Thick fog hovers below. The grandiosity of the hills sends shivers down my spine. Looking into the distance sends me into a whirlwind of emotion, the view is simultaneously the most beautiful and horrific thing I had ever seen. I find myself squinting, desperately trying to find the endpoint of the shantytowns that run up and down the hills before me.
I’ve been in Lima, interning for MEDLIFE, for almost two months now. The shantytowns never seem to end, the number of patients pouring into the mobile clinics accumulates, and the white-board for follow-up care patients fills itself everyday. The task begins to seem intimidatingly big and impossible to complete. Despite these discouraging initial thoughts, working with MEDLIFE has altered my perspective in the best way. The small steps we take as volunteers, interns, leaders and health care professionals changes lives in big ways and remarkable progress has been made. Writing about my experiences over the last few weeks seems near impossible! It feels tremendously difficult to begin to find words that match the emotion I feel and to eloquently explain how life altering medical, educational and developmental projects can be, and have been, in the lives of our patients. It is one thing to hear of poverty, and another to hear people’s stories while sitting in their living rooms.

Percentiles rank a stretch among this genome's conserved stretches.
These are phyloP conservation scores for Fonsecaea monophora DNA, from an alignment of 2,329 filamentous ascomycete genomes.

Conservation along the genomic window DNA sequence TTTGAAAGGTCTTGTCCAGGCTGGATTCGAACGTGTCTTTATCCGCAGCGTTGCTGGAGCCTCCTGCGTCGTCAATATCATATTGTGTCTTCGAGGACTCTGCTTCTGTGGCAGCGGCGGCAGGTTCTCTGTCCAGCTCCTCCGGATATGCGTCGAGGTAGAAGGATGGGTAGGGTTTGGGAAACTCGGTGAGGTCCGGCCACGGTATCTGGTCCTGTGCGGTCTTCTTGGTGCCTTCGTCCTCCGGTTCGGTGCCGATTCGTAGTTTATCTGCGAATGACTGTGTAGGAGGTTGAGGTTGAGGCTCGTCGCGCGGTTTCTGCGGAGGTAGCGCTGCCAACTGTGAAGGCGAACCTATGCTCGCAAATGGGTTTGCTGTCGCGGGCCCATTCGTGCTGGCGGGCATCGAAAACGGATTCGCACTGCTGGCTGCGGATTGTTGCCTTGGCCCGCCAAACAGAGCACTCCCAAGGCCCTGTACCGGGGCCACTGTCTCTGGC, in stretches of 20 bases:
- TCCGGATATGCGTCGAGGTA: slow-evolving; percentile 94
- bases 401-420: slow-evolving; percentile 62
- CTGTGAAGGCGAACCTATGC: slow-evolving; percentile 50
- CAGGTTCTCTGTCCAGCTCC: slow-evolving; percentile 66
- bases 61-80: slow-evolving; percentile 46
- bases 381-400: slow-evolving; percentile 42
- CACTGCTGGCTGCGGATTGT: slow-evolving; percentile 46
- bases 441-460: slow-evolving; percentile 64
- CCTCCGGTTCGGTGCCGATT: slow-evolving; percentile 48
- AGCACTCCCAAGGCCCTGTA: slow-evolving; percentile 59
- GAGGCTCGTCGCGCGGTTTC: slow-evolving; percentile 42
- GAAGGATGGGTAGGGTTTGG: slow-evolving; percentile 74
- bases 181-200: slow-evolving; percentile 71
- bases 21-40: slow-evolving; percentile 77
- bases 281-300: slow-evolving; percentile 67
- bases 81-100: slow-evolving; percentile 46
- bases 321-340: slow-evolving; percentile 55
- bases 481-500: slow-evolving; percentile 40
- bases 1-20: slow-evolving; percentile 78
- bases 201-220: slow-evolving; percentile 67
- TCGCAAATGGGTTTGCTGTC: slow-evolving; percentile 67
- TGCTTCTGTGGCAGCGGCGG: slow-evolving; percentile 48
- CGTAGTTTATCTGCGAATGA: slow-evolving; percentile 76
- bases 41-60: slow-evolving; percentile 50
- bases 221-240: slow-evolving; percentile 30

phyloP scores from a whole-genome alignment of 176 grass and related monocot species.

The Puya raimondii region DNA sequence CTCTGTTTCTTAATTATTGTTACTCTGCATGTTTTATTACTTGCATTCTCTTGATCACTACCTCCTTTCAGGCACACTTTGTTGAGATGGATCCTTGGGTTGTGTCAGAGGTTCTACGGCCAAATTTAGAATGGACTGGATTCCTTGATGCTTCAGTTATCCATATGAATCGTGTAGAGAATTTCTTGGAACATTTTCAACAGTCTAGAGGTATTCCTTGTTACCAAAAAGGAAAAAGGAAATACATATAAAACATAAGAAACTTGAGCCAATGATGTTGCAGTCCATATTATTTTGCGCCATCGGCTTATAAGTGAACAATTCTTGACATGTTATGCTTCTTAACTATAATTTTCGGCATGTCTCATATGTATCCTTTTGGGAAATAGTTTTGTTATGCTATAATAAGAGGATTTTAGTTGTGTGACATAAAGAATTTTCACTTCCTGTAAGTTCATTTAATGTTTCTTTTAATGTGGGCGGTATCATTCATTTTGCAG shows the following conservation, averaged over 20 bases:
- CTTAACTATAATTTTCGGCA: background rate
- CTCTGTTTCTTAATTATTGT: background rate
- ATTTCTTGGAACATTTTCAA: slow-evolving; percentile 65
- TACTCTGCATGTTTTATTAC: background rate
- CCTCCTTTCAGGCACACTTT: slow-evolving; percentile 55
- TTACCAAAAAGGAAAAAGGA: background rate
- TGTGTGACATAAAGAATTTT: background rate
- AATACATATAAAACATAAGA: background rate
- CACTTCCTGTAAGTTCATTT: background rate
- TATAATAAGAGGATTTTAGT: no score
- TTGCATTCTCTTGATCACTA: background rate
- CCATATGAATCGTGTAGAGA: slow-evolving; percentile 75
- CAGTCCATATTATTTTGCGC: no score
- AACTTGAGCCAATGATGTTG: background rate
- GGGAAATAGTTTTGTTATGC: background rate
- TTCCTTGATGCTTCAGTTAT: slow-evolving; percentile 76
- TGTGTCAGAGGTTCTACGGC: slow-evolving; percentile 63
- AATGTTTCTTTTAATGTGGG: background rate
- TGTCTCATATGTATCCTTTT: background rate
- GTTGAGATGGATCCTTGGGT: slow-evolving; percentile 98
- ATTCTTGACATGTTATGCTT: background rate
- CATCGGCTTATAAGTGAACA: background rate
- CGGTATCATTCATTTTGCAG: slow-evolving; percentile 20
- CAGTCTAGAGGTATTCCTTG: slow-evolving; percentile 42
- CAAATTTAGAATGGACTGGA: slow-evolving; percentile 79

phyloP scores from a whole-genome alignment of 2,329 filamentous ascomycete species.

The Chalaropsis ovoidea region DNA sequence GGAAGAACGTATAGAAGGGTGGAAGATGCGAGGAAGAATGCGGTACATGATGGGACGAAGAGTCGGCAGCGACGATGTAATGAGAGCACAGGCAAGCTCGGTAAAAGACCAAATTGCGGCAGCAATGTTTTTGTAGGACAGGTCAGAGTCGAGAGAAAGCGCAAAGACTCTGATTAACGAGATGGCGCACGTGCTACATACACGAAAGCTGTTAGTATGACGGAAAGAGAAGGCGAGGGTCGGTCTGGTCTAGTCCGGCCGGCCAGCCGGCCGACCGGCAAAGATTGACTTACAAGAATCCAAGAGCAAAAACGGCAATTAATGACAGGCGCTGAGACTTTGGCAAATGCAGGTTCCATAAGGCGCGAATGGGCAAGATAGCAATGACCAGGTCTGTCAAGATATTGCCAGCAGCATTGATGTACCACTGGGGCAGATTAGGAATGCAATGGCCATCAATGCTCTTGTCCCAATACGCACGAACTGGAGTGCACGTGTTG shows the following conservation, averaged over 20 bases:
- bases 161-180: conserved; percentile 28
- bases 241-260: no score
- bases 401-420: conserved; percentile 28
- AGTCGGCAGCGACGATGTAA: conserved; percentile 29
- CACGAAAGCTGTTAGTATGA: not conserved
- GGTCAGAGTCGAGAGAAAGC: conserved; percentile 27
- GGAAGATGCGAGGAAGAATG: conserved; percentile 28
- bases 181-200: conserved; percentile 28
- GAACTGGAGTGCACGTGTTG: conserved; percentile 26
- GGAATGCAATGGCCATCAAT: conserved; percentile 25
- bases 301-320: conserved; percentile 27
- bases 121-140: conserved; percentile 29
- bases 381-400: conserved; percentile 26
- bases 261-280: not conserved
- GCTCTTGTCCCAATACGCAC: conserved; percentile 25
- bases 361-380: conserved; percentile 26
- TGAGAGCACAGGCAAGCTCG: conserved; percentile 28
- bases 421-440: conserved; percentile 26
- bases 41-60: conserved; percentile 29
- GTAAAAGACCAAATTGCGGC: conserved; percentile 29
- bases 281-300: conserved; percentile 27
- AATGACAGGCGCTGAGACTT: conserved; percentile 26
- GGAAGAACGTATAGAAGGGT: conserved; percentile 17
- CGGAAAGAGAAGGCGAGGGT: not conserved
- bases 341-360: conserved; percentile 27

Living in Lima has taught me to never expect things to be on time. My housemates and I all know better than to assume we will be leaving for a patient follow-up visit with one of our field nurses at the scheduled time. One must factor in at least twenty to thirty minutes later than said departure. This easy going and laid-back culture I find myself in is, once you get used to it, a very pleasant change. Having said this, the opportunity to go on these patient visit, has taught me that they are well worth the wait. They all begin similarly: a bus ride. Or make that multiple bus rides, “moto taxi” trips and train journeys. Upon arrival to a very impactful visit I went on, our field nurse Janet, like countless other times, pulls a patient’s chart out from her MEDLIFE draw string bag and takes us up and down the hills, through unpaved roads and unmarked homes. How Janet finds the address we’re looking for, perplexes me still. I make it a point to stop and breathe. I find myself having to do this multiple times a day.
After a few knocks at the patient’s door with no answer, Janet moves into phase two: “seÃ±ora!” she screams. “SeÃ±oraaaaaaaa!” Audible footsteps appear and a shabby door on loose hinges swings open. We are invited in by an elderly woman who, I learn soon after, was diagnosed with diabetes at one of our previous mobile clinics. Some of our initial concerns are raised very soon into the visit. Her home’s infrastructure is shaky and the dirt ground is exposed. The makeshift walls let in beams of light. They create a display of rays that pierce through the dark, damp room in hundreds of directions. These issues only add to our patients existing health concerns. Another big concern is her diet. As we converse, she begins to tell us what she eats on a daily basis. Having a grandmother at home who has been diabetic for years, I know that our patients’ list is worrisome. Her diet consists mostly of carb filled and starchy foods. These products are usually cheapest and most filling, something desirable in a context of poverty.